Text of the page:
Keybase: deliver public key cryptography to the mass user

    Venture fund Andreessen Horowitz , which was already written about today , has invested $ 10.8 million in Keybase startup . The company is trying to make the Internet more secure by popularizing public-key encryption. One of the startup board’s board members will be Chris Dixon, a partner in the fund .

    Almost every day you can read about another high-profile hack. The latest examples are hacking Sony's confidential business correspondence (as a result of which it was made public), as well as hacking Apple iCloud (as a result of private photos of celebrities flooded the Internet).

    Crackers are becoming more sophisticated, revealing resources and security systems designed for obsolete threats, as easily as a jar of sprats. Because of this, many people (however quite justifiably) are beginning to doubt their trust in technology companies that store and process private information.

    All this happens, despite the fact that a technology that solves this problem has existed for a long time, and this is how you probably already understand public-key cryptography . Public key encryption was invented by mathematicians and programmers in the 1970s. Today it is difficult to overestimate the significance of this invention.
    Public Key Cryptography
    A public key cryptographic system (or asymmetric encryption, asymmetric cipher) is an encryption and / or electronic signature (ES) system in which the public key is transmitted over an open (that is, unprotected, observable) channel and is used to verify ES and for encryption messages. The essence of public key encryption is that one key is used to encrypt data, and the other is used to decrypt (therefore, such systems are often called asymmetric).
    A key benefit of public key encryption is independence from telematic service providers. On the side are mail services, instant messengers, social networks, search engines, Internet providers, mobile operators, politicians, legal agreements and much more. Using this technology requires only confidence in mathematics.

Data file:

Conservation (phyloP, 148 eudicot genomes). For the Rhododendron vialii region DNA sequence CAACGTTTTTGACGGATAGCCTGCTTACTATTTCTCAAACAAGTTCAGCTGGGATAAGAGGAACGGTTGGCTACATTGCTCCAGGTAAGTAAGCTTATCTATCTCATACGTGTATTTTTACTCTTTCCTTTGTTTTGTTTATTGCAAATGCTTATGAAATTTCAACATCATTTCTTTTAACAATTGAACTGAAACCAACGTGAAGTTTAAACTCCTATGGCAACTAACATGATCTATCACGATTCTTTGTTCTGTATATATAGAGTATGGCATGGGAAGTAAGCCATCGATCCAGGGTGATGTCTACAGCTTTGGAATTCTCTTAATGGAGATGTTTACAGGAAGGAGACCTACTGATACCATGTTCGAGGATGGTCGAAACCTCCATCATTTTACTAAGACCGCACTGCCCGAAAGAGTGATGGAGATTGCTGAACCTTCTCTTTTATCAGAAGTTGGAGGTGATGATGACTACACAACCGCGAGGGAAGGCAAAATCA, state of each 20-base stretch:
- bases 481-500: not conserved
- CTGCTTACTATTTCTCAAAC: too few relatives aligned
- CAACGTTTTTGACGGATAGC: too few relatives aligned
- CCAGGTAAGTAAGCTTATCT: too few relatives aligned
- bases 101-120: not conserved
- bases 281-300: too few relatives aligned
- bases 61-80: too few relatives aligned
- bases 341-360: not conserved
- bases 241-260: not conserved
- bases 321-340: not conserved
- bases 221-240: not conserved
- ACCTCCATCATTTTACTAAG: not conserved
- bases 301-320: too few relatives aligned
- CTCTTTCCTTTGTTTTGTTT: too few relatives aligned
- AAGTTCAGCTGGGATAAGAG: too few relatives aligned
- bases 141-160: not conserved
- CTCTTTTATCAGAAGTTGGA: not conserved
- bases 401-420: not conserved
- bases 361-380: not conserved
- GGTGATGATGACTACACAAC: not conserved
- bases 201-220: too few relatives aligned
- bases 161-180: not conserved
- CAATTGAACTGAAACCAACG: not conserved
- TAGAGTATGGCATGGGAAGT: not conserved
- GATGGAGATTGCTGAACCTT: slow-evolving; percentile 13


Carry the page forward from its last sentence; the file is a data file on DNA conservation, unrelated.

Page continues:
Why is this technology not used universally? To one degree or another, various forms of cryptography are used in almost every popular Internet service, however, hacking and data compromise continues. This is mainly due to the imperfection of the built-in cryptographic protocols, specially introduced software errors, employee errors, production savings, legal restrictions and incorrect management decisions.

    The ideal solution would be to use clean technology so that there is no need to doubt third-party suppliers. Today, in this way technology is used only by the most technically savvy network users. Fusion journalist Kashmir Hill, for example, tweeted her public key:

    However, to send an encrypted message, you must use software tools that are usually too complex and cumbersome for ordinary users. As a result, technology remains the refuge of a small circle of technically advanced enthusiasts.

    Keybase’s core idea is to make technology accessible to ordinary users. Essentially, Keybase is a database. Here for example a co-founder profile Keybase Stripe Patrick Collison ( Patrick Collison ):
    Patrick collison
    All data in the profile monitored by the user.

    In addition to banal sending messages, public-key cryptography can be used in a wide range of tasks, from file sharing to software verification and control of source code modification. It is quite possible to use it for authentication on websites, which may make unnecessary both simple password protection and two-factor authentication, which is now widely implemented ( remember Slack hacking ).

    In addition to its core storage functions, Keybase is developing a set of native applications for various platforms.

    The key principle of Keybase is that you do not need to trust the service, since all the necessary software is open source, which makes it possible both for independent verification and development of forks, however as well as Keybase itself. So everything that requires at least the slightest trust is verifiable. Based on all this, it is clear that whatever happens with the platform itself - this will not affect the security of everything that Keybase uses.

    Founders Keybase - Chris Coyne ( by Chris Coyne ) and Max Krohn ( Max Krohn ), met at Harvard, where they studied mathematics and computer science. The first joint venture, SparkNotes , started there , followed by OKCupid , which was acquired by Match.com in 2011.

    Public key encryption has been a long imprisonment in niche technology communities. Too long. It is time to spread it to the whole world. This is the mission of the Keybase team. We wish them good luck!

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